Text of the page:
Panel 15980: Religious Authority in American Literature
As the historian Thomas Schlereth noted in an essay from which this panel takes its name, the memory and image of Christopher Columbus were appropriated by citizens of the United States for a wide variety of purposes during the long nineteenth century. A feminine personification of the new republic signifying liberty and progress was named Columbia in his honor; the exploits of a newly recovered historical Columbus were invoked in support of western expansionism and Manifest Destiny; and the naturalization of various ethnic groups was a process of Columbianism, whereby the Admiral's status as an immigrant to the New World rhetorically sanctioned the integration of Italians, Jews, and other groups into the American body politic.
India is one of the few countries in the world to have a film censor board. And one of its recent casualties is a lesbian film significantly titled "Unfreedom." The current government has upped the ante by extending the ban culture of censorship from the aesthetic realm to the realm of everyday consumption with the ban on beef. The ban on Jafar Panahi, the Iranian filmmaker, continues and he continues to express himself in his art form in house arrest. The recent Charlie Hebdo massacre in Paris has put the limelight back on censorship.
Society for the Study of Anglo-Saxon Homiletics at the 51st International Congress on Medieval Studies
Western Michigan University (Kalamazoo, MI)
May 12-15, 2016
Preaching Texts in Early England: Homiletics and Beyond
This proposed panel seeks to present new and challenging perspectives on the history of the slave narrative genre. Recent studies have sought to recontextualize and/or reconsider the generic contours of the Anglo-American slave narrative. For example, Daphne Brooks has suggested the development of a "sonic slave narrative"; Nicole Aljoe and Ian Finseth have drawn attention to the "journeys" of the form in the early Americas; Deborah Jenson has highlighted popular sources from the Haitian Revolutionary period; John MacKay has written comparatively about the autobiographical writings of American slaves and Russian serfs.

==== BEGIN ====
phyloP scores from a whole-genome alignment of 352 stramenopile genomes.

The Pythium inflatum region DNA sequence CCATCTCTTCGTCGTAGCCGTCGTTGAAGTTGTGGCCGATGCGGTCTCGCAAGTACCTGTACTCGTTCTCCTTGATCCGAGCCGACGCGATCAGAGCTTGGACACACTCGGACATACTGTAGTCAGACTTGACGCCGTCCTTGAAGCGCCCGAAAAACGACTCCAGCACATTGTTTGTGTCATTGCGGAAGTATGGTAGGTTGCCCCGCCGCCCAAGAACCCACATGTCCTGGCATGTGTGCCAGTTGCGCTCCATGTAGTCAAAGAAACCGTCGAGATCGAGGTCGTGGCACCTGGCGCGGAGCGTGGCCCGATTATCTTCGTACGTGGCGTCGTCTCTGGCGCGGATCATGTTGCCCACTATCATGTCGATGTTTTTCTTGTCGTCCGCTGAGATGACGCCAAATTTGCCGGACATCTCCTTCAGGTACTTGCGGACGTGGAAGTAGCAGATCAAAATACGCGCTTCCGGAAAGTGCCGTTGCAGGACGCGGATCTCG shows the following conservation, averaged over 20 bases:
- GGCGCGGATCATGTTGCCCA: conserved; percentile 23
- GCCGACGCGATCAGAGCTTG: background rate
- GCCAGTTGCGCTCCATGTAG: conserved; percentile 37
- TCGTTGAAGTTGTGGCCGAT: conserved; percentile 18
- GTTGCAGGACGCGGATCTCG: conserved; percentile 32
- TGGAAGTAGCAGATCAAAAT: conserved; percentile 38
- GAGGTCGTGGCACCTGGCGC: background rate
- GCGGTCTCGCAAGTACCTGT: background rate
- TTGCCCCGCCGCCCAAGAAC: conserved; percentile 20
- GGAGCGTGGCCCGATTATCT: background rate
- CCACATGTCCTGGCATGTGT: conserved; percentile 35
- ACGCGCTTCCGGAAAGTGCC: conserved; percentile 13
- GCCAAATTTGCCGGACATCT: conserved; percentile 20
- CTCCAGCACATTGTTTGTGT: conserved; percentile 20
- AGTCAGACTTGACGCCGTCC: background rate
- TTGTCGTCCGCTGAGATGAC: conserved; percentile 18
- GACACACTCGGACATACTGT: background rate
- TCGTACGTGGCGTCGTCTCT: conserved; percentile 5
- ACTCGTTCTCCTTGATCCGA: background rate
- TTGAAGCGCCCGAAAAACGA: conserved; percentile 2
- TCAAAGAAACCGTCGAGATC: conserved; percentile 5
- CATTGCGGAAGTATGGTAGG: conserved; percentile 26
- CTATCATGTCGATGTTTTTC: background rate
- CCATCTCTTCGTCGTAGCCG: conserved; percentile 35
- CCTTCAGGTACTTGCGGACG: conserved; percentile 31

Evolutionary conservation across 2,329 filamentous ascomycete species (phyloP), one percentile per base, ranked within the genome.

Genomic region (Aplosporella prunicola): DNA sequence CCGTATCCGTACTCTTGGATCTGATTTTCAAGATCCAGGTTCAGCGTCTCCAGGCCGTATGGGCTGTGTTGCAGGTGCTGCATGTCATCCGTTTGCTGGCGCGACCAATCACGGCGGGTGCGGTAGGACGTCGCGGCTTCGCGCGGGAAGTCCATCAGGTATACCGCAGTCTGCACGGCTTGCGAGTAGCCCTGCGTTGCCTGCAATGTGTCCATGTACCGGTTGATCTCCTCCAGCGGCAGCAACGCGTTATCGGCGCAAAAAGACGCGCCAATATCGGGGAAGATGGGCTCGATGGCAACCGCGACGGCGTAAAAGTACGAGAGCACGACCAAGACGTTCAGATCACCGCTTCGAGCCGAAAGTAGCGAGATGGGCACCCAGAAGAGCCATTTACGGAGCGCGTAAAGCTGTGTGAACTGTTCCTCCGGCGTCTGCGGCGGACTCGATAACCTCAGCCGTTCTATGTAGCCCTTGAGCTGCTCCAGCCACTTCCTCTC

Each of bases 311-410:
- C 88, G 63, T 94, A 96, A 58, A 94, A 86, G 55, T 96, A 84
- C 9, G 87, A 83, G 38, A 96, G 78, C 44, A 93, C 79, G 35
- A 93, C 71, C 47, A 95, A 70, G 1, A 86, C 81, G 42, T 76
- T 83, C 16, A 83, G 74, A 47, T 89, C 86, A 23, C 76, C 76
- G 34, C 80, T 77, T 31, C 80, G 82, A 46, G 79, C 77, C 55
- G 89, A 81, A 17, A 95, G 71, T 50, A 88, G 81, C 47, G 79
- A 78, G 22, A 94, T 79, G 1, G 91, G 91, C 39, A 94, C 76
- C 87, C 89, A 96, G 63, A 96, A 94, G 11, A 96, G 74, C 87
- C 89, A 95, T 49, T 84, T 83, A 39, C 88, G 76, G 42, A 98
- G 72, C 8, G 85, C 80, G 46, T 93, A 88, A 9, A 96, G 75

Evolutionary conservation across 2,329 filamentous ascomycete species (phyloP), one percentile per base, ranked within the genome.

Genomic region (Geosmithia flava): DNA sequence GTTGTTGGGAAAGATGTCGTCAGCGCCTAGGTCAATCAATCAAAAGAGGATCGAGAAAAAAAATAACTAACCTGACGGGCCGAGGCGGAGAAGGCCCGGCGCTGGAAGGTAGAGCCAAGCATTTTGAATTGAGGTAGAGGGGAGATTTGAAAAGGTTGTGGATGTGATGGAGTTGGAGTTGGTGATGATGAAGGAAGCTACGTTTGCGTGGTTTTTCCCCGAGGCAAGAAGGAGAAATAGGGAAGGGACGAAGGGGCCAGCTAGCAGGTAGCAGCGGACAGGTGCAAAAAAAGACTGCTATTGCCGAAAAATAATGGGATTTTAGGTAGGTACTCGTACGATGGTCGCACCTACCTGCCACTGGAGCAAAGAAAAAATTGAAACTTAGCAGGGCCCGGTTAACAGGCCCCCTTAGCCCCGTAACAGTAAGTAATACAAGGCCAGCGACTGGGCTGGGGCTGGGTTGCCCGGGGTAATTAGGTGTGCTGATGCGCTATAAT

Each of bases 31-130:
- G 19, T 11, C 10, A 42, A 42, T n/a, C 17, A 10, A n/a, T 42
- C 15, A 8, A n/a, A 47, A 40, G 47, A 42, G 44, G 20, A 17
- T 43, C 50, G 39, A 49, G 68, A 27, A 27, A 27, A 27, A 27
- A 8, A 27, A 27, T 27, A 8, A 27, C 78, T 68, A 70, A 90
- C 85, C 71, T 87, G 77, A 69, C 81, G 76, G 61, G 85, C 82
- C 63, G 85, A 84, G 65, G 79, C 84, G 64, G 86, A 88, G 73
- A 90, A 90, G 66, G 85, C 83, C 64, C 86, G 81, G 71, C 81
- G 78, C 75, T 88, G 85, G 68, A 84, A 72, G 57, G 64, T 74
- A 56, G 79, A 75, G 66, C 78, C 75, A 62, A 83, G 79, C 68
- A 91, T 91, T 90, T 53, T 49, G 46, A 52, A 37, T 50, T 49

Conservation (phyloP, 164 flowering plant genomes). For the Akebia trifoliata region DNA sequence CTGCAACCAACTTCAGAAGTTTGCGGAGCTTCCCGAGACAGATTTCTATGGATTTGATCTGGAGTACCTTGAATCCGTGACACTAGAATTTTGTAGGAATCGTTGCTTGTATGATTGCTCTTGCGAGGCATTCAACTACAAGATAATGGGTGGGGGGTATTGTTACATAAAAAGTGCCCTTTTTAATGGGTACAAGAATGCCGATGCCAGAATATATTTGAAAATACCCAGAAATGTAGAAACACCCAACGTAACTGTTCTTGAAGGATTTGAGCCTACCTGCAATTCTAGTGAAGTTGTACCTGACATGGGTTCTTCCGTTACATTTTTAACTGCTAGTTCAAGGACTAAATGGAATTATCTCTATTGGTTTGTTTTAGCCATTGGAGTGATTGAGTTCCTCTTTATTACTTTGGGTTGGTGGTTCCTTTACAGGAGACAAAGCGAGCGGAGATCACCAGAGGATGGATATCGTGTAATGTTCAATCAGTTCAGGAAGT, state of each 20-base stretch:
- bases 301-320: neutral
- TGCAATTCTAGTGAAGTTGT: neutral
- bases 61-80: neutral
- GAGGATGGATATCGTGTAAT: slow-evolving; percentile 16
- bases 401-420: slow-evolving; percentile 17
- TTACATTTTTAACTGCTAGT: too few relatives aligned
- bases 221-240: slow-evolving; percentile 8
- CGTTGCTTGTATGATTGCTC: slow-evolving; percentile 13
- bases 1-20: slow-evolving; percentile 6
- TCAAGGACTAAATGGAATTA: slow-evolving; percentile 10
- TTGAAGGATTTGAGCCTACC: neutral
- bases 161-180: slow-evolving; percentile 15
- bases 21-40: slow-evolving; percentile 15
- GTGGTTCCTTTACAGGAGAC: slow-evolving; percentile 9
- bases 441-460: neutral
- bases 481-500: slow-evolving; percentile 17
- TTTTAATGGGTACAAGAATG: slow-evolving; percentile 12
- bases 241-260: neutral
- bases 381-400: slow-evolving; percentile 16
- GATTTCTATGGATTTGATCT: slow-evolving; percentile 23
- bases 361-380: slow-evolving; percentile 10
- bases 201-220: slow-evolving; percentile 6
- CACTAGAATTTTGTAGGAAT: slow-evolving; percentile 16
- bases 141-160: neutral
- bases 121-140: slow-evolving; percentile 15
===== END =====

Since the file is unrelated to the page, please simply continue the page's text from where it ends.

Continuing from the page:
VI Annual Languages Graduate Student Association Conference
University of Connecticut
CALL FOR PAPERS
At the Crossroads: Mapping Dichotomies in Literatures, Cultures, and Languages
Date: November 6, 2015
Venue: Thomas J. Dodd Research Center
"Making Time/Making Space: Temporality in Medieval and Renaissance Drama"
International Medieval Congress in Kalamazoo, Michigan
12-15 May 2016
We are looking for a third contributor for a panel on "Localities" at Rice University in Houston, Texas. The idea is to examine Modernist narratives that theorize, explore, or trouble notions of the "local." If you have a project that might fit this theme please write up a 250 word abstract and send it to firstname.lastname@example.org by July 14th. I have included our panel's abstract (which will be amended once a third contributor is added), as well as the general conference CFP below.
The study day we organized on April 21st 2015 investigated the theme "Order and Disorder" in different fields. Several participants were enthusiastic about the theme and presented an important selection of papers which covered such panels as reflections on order and disorder in the literary imagination, innovation and education, formation and information, social and political order in the contemporary world.
As a theme for an international symposium, we need to pursue the investigation into these fields but also extend it to other spheres such as art and linguistics.